Two Storm Wood
by Philip Gray
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Pub Date 13 Jan 2022 | Archive Date 2 Nov 2022
Random House UK, Vintage, Harvill Secker
'One of the most evocative thrillers I've ever read. The writing is superb - shades of Hollinghurst and Pat Barker combine in a taut, finely plotted mystery. The battlefield is almost a character in itself, and the presence of its dead disturbed me throughout. Be warned - this dark, intelligent story is very hard to put down. Haunting, cinematic, and utterly gripping' - D.B. John, author of Star of the North
An extraordinarily atmospheric and page-turning historical thriller.
In 1919, on the desolate battlefields of northern France, thousands of soldiers undertook the immense and dangerous task of gathering up the dead for mass burial.
Two Storm Wood follows the stories of three British people whose lives have been affected by war in very different ways: a young woman who boldly sets out to find out what happened to her fiancé, who went missing in action; a soldier tasked with co-ordinating the retrieval of the dead; and a detective sent to investigate what appears to be a series of murders in the empty, devastated landscape.
Unmissable high-quality historical fiction of the best kind.
Average rating from 57 members
This is an unusual war story, set in the aftermath of WW1 in France where teams of soldiers work through the abandoned battlefields trying to find and identify the dead. Philip Gray brings the hardship and devastation of everyday life into clear focus as he draws us into the story of Amy Vanneck, searching for her missing fiancee in France. The plot twists and turns as we discover that a murderer is at large and Amy's life is in peril as she unwittingly uncovers clues to his identity.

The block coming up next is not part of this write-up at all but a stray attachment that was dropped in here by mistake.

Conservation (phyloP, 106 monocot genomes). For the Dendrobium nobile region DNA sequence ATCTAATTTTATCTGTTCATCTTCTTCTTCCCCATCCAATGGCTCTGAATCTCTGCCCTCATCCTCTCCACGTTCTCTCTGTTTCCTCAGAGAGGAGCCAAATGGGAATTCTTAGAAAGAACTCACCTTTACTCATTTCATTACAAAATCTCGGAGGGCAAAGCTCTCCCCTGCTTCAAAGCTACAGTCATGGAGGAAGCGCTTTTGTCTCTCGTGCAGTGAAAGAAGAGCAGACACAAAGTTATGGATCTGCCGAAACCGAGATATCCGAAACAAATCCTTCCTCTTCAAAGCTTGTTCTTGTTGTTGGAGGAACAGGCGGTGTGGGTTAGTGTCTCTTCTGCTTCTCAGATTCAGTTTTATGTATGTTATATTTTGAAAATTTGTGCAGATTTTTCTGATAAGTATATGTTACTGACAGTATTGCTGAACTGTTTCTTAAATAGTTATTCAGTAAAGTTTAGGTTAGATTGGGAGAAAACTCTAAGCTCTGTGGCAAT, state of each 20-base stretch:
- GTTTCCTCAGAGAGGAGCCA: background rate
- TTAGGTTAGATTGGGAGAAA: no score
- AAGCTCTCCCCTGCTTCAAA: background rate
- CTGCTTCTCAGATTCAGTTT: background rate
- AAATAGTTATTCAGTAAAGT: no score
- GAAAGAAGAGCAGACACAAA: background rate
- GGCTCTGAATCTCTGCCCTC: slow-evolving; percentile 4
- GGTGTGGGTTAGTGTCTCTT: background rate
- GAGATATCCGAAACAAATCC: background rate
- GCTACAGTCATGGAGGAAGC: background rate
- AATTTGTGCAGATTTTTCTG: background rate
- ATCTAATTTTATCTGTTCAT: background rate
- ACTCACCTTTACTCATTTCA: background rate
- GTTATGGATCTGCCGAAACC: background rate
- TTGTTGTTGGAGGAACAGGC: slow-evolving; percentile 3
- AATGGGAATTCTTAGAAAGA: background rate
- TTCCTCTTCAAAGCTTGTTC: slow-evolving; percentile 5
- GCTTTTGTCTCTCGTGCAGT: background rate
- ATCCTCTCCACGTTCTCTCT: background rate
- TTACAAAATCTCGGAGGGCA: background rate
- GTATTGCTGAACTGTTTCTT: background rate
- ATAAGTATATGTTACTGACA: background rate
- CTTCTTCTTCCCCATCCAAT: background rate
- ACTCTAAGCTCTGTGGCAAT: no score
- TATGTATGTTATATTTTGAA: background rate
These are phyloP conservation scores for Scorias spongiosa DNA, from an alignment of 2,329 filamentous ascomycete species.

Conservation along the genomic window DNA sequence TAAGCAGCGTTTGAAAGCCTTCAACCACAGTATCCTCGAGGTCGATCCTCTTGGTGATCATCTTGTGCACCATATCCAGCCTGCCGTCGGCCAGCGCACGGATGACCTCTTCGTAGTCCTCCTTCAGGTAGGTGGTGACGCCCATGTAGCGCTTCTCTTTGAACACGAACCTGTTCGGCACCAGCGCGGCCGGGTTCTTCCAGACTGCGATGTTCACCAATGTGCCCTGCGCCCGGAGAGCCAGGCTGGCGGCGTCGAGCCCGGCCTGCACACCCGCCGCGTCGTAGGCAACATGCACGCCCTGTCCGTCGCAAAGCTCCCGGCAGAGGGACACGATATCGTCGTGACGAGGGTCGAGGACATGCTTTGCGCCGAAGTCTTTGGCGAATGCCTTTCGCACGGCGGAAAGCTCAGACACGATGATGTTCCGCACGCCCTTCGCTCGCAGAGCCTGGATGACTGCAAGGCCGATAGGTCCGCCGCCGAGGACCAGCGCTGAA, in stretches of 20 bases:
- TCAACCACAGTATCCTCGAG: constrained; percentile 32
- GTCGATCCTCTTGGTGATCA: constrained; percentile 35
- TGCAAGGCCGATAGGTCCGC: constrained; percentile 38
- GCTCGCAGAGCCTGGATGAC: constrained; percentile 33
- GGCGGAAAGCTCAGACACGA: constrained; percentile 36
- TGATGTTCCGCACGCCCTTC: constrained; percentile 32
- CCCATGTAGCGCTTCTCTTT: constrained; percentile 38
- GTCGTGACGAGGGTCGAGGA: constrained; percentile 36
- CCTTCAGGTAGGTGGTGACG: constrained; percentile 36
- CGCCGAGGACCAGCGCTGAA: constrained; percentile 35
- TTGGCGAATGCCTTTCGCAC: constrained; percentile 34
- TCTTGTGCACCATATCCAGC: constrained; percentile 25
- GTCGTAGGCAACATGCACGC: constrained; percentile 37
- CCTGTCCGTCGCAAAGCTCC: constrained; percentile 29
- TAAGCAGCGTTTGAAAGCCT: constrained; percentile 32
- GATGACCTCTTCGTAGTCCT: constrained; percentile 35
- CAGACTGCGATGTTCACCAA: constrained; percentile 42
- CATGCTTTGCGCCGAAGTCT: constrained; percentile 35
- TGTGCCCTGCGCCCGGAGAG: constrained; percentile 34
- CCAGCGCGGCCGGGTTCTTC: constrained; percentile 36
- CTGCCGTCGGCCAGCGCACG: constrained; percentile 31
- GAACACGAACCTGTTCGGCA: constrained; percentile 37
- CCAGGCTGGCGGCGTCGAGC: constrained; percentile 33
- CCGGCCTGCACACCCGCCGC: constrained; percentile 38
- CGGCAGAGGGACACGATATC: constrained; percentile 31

This is a well-written, taut thriller as well as a tribute to the early work of the Imperial War Graves Commission. It stayed with me long after I had finished it and I would recommend it without hesitation.
I loved this book it had me gripped right until the end. From what seems like a fairly typical post-war story, a woman search for her missing lover it sets off in a direction that completely misled me and kept me guessing all the way through. Historically accurate with clever characters, It twists and turns the whole way and highlights the lack of understanding experienced by the people left in Britain and the horror of the soldier's experience. Amy, the main character is believable and fearless. I recommend this.
Two Storm Wood is set in post-WW1 and is about a young woman looking for her missing fiancée, a captain soldier. The plot includes flashbacks of war in action and blossoming romance between two individuals of different social status.
Philip Gray brought out the foul and horrendous reality of war (during and post) by this well thought-out and well-researched book of "Two Storm Wood". This book is particularly equipped by such delicate yet clear way of storytelling that any reader will find addicting. The author does not stop at just sharing his story, he also made sure we will be able to look through the very eyes and feel the very emotions of each characters. Not just that, I also loved how this book somehow able to depict the partiality between races, social classes, and political beliefs. The mood is dark; the tone and motivation of characters are even darker yet the depiction of opportunity for people to shift beliefs and hold on to their never-ending faith and determination at the face of hurdle are one of the strong points in this book.
I honestly cannot put this book down! Two Storm Wood knows how to bombard you with tingles and thrilling twists that will left your jaw hanging. I am looking forward for more works from Philip Gray!
Thank you Netgalley and Random House UK, Vintage for the opportunity to read and provide my fair and honest review for this masterpiece.
A gripping drama set during and shortly after the First World War. A very strong-willed heroine searches for her missing fiance. Captures the atmosphere of trench warfare well. Lots of suspense, many twists and turns lead to a dramatic conclusion.
A fast paced thriller set in the immediate post war period of World War One where a young aristocratic women against her families advice goes to the battlefields of France to look for the body of her fiancé who has been reported missing in action.
Her stalwart approach annoys the army officials who are tasked with the horrendous job of recovering the bodies of these soldiers and trying to identify them and then burying in the cemetery’s that have been commissioned by the War Graves Commission..